Officials worry a long, hot, dry spell could mean a busy summer for
local, area firefighters
By ROBERT S. MERRILL
There is a looming potential for fire danger this summer and autumn, unless significant moisture keeps falling during the next eight weeks.
“We could be in for a bad fire season,” said Franklin County Fire Marshal Scott Martin. “The foothills and mountains surrounding Franklin County didn’t get much snow this past winter.”
Martin said last summer was extremely dry in both the valley and the foothills. Firefighters battled blazes around Foster Reservoir and in other locations.
“Even though recent rains have really greened things up, we have some undergrowth and brush that could turn tinder-dry across the foothills and mountains,” warned Martin. But long-range predictions call for dry weather through July and some warm temperatures.
“Fire permits for open burning are now required. They can be obtained at the Fire District fire station in downtown Preston. We encourage farmers and others who may do any burning to make sure they have permits and use common sense. When it’s windy, please delay burning. The permits are needed through Oct. 15.”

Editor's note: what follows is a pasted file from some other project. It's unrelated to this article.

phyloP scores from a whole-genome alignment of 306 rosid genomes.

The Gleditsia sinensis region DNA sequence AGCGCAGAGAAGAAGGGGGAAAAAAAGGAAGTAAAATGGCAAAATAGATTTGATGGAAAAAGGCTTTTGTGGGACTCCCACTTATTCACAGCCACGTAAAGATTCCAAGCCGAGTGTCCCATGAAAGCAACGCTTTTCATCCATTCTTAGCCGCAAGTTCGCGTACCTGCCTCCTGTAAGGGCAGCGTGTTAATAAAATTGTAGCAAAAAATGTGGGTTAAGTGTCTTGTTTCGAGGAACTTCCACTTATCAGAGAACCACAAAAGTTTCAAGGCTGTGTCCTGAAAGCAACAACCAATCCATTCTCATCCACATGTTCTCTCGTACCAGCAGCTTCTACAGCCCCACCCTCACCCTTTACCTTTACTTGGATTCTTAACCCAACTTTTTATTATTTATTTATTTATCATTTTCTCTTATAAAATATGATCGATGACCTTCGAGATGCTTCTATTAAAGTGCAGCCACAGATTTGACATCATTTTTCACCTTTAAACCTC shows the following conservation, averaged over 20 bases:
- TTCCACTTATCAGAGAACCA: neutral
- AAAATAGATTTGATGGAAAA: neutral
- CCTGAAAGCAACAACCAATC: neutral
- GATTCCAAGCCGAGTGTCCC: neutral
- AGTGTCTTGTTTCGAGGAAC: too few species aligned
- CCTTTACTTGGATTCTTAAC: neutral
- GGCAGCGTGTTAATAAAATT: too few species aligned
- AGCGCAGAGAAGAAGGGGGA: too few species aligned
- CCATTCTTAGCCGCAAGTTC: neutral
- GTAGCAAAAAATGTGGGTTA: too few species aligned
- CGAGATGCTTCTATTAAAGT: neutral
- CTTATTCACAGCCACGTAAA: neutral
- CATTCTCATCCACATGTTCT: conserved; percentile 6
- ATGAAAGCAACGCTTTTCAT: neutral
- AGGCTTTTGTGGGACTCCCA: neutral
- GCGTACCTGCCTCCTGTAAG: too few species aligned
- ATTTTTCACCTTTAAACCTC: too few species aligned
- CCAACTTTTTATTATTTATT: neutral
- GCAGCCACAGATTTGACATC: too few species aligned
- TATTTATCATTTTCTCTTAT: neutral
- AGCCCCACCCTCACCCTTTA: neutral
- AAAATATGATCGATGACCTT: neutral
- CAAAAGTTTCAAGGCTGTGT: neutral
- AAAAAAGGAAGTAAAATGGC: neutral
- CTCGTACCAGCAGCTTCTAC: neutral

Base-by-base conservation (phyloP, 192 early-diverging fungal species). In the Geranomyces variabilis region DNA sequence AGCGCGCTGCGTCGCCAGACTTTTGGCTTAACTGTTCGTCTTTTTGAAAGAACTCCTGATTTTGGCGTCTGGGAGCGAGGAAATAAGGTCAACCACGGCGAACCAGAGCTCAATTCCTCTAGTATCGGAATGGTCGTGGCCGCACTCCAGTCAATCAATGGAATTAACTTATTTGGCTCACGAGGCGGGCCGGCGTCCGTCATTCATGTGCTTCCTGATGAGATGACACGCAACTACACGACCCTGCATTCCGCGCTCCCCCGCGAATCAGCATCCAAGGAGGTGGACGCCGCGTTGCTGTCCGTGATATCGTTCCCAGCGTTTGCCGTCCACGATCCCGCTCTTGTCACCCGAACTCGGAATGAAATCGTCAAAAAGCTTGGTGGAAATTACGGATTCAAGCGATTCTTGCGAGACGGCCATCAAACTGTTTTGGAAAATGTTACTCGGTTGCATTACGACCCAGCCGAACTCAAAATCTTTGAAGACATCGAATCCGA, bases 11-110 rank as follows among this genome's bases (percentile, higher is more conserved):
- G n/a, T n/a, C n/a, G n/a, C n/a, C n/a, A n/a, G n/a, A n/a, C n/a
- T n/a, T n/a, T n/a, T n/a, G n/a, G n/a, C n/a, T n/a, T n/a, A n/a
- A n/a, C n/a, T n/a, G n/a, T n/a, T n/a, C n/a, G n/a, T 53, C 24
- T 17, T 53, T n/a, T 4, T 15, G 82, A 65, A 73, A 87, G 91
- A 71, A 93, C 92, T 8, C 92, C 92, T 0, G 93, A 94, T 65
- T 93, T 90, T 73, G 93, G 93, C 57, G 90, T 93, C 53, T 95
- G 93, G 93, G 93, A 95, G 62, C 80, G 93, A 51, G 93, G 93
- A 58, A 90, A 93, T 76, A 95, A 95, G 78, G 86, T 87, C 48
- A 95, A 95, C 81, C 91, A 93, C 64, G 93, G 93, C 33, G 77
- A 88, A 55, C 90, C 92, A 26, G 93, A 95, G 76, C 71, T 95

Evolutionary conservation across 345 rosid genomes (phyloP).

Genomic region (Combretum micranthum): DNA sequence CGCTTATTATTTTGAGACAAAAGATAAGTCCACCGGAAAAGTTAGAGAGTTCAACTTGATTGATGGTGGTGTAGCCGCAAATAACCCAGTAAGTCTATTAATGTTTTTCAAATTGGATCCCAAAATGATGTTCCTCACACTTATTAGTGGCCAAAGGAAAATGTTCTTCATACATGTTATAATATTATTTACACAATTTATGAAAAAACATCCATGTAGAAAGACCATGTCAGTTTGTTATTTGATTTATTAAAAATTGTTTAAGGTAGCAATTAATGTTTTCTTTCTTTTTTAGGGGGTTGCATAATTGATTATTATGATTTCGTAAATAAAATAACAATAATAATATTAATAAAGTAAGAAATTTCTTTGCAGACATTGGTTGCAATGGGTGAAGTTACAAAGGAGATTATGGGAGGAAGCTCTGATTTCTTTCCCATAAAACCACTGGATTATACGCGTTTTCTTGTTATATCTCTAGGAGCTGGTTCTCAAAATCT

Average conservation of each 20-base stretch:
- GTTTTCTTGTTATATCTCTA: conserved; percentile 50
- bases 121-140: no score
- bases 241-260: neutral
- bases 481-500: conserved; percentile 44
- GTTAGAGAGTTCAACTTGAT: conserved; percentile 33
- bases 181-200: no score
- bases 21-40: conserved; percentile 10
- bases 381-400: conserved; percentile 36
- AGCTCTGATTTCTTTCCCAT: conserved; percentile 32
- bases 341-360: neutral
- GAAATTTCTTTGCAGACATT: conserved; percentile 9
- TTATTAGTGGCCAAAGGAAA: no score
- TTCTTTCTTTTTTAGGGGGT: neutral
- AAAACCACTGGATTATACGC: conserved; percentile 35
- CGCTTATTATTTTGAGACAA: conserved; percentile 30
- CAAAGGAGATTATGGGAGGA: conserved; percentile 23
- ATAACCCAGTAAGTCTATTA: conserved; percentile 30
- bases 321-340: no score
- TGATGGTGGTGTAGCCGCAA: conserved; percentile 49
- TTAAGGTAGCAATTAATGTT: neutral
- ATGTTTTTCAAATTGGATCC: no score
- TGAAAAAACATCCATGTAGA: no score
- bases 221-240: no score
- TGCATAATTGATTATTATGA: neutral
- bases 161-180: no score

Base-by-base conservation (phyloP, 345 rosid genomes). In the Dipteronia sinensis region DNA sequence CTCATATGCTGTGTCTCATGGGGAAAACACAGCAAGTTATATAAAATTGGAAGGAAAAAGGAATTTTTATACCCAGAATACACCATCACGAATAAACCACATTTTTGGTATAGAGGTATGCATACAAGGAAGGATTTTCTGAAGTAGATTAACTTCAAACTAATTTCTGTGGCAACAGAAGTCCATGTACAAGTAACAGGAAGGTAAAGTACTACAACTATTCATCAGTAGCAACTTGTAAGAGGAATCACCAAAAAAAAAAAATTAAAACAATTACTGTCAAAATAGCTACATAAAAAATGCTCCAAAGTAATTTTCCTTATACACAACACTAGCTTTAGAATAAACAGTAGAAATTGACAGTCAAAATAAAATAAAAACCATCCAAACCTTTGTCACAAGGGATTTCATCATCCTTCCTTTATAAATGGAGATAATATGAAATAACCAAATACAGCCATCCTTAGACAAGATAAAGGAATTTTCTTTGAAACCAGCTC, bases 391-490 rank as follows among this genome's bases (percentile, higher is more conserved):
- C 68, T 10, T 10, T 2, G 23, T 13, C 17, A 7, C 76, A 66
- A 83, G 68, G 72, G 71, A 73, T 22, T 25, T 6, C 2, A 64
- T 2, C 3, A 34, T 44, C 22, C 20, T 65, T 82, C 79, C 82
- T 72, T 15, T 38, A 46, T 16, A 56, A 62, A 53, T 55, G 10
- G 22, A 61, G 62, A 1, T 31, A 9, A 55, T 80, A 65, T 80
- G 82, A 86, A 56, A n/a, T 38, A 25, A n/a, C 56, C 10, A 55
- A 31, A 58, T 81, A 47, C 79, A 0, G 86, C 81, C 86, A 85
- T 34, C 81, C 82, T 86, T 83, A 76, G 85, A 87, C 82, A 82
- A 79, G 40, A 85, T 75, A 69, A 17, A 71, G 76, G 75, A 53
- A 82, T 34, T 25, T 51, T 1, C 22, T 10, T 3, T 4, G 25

The potential for wildfire is similar to recent years, when several hundred acres burned in the Riverdale, Oneida Narrows, Mink Creek and Cleveland areas, he added.
“Things will dry out quickly when we get some summer heat. People need to start thinking about what they can do now to minimize fire danger, before grasses and woody, scrub brush really start to dry out,” he said.
Martin said homeowners, especially in the Cub River and Mink Creek areas, should continue to do what is necessary to reduce fire hazards on and near their urban-wildland properties. There are a number of things homeowners can start doing now that will go a long way toward protecting property from wildfire.
• reduce surrounding wildland fuels, such as rotting logs, branches, brush and other flammable materials.
• do exterior home inspections at least once a year before intense summer heat begins.
• remove overhanging tree limbs, moss and needles from roofs and gutters.
• keep storage areas clean and tidy, never allowing rags or newspapers to accumulate. Store flammable liquids in approved containers.
• maintain a survivable space around the house. A large green lawn or area is ideal.
• remove flammable plants from around the house, especially on the side most exposed to prevailing winds and a downhill slope.
• remove nearby heavy ground vegetation and stumps.
• stack firewood away from the house.
• have an adequate water supply and pre-connect a garden hose with a nozzle and sprinkler system to access all structural exteriors, including the roof.
This story is sponsored by Franklin County Fair Board.
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